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The SPEAKER pro tempore (Mr. Nunnelee). Under the Speaker's announced policy of January 5, 2011, the gentleman from Florida (Mr. Diaz-Balart) is recognized for 30 minutes.
Mr. DIAZ-BALART. I appreciate the recognition.
Mr. Speaker, on March 28, former President Jimmy Carter arrived on a trip to Cuba at the invitation of the Cuban dictatorship. He arrived there, and originally in his agenda that was made public he had no meetings with any of the internal opposition leaders, no meetings with any of the civil society leaders, no meetings with anybody other than the regime.
I know that he met with the dictator who's been oppressing and torturing and savaging that population without obviously having free elections for over 52 years, for over half a century. He called the dictator, Mr. Castro, his dear friend.
Mr. Speaker, right before former President Carter arrived at that enslaved island, the regime went about arresting and detaining a rather large number of people, people who they wanted to make sure didn't make trouble. Now, remember, that making trouble in that totalitarian regime, Mr. Speaker, is speaking out, asking for freedom, just getting together and organizing and asking for some basic human rights. So they started systematically detaining and arresting and harassing people so that former President Carter wouldn't have to see, wouldn't have to be bothered with the inconvenience of people actually speaking out and asking for freedom and asking for democracy.
A group of people, Mr. Speaker, actually went in front of the old capitol building. A capitol building, by the way, that doesn't look very dissimilar to this Capitol building, where at one time, debates in the democratic society used to take place, where people argued and debated in a peaceful fashion about their future, about their agreements and disagreements.
So a group of people decided to demonstrate in front of that building, which is actually very emblematic as to what they were talking about, and basically just to say, We want freedom. We want democracy. We want the ability to speak out and determine our future. But for that they were again harassed, and for that they were arrested.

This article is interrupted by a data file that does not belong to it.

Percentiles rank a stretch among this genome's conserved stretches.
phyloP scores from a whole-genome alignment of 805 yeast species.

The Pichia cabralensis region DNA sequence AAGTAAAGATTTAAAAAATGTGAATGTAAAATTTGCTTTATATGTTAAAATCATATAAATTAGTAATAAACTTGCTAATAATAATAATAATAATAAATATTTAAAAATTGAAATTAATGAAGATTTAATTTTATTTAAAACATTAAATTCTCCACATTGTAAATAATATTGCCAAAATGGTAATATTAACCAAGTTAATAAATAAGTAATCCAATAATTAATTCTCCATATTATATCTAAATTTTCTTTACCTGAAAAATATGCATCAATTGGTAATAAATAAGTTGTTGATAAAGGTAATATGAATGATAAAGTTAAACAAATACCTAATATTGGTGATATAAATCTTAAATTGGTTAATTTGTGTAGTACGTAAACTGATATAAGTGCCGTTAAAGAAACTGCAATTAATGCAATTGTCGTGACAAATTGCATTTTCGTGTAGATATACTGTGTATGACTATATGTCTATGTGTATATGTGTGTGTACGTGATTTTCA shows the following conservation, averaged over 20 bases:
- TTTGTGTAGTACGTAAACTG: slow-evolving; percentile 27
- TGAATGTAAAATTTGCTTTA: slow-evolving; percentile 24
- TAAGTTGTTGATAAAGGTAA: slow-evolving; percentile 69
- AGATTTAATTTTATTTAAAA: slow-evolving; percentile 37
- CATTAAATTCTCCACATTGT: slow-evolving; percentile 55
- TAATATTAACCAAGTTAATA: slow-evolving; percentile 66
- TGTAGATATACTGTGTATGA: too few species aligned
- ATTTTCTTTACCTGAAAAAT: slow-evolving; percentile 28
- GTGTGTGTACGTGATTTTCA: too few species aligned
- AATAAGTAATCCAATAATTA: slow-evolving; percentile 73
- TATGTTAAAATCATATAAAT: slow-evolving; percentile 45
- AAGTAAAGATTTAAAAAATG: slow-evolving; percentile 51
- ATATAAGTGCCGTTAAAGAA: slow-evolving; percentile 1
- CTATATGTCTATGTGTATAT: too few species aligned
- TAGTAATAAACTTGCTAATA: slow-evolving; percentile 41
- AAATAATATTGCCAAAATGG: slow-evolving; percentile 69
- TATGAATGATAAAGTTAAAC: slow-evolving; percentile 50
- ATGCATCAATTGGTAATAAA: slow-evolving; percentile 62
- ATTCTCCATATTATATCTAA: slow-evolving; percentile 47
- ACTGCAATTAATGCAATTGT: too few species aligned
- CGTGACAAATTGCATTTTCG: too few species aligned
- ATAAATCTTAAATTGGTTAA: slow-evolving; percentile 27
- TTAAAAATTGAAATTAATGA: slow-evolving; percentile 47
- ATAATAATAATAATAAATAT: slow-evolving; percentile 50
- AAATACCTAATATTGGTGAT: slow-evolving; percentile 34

Eriberto Liranza was reportedly beaten by state security rather harshly. Several were detained at the protests in Havana, including activist Eriberto Liranza Romero, the president of the Cuban Youth for Democracy movement, and Boris Rodriguez Jimenez, a member of that same organization.
Mr. Speaker, one of the heroes that I greatly admired is a man named Jorge Luis Garcia Perez. Everybody knows him as ``Antunez,'' by one name. He mentions, and he said, This action, this action of just demonstrating is a demand for the freedom of the political prisoners; and in response, a moral slap in the face for the campaign's undertaking by the regime to divide the opposition. He went on to say, Mr. Speaker, ``We are true to our motto: The streets belong to the people.''
But, you see, unfortunately in Cuba, just standing out, walking together, like the Ladies in White do, and when they just demonstrate peacefully together, they walk together as a symbol of just speaking out because their relatives, their husbands and fathers and sisters and daughters and brothers and sons, et cetera, are in prison. Just for doing that, they get savagely beaten by that regime.
While President Carter was there, did he insist on free elections for the Cuban people? No. Did he insist on meeting with and speaking about and talking about those who are suffering in the dungeons, the political prisoners? No, Mr. Speaker, he did not. And as I mentioned at the beginning, sir, he really didn't even have it on an agenda to even meet with anybody, other than the regime, until I guess he was a little bit embarrassed by some of the reports and eventually decided to allow some people to try to meet with him.
So did he speak out about the savagery of the regime? Did he speak out about the lack of elections? Did he demand free elections for the enslaved people? Did he demand for an end to the apartheid system? Did he demand that that regime turn over the multiple, the many fugitives from American law who are harbored by that terrorist regime 90 miles away from the United States? No, Mr. Speaker, he did nothing of that sort.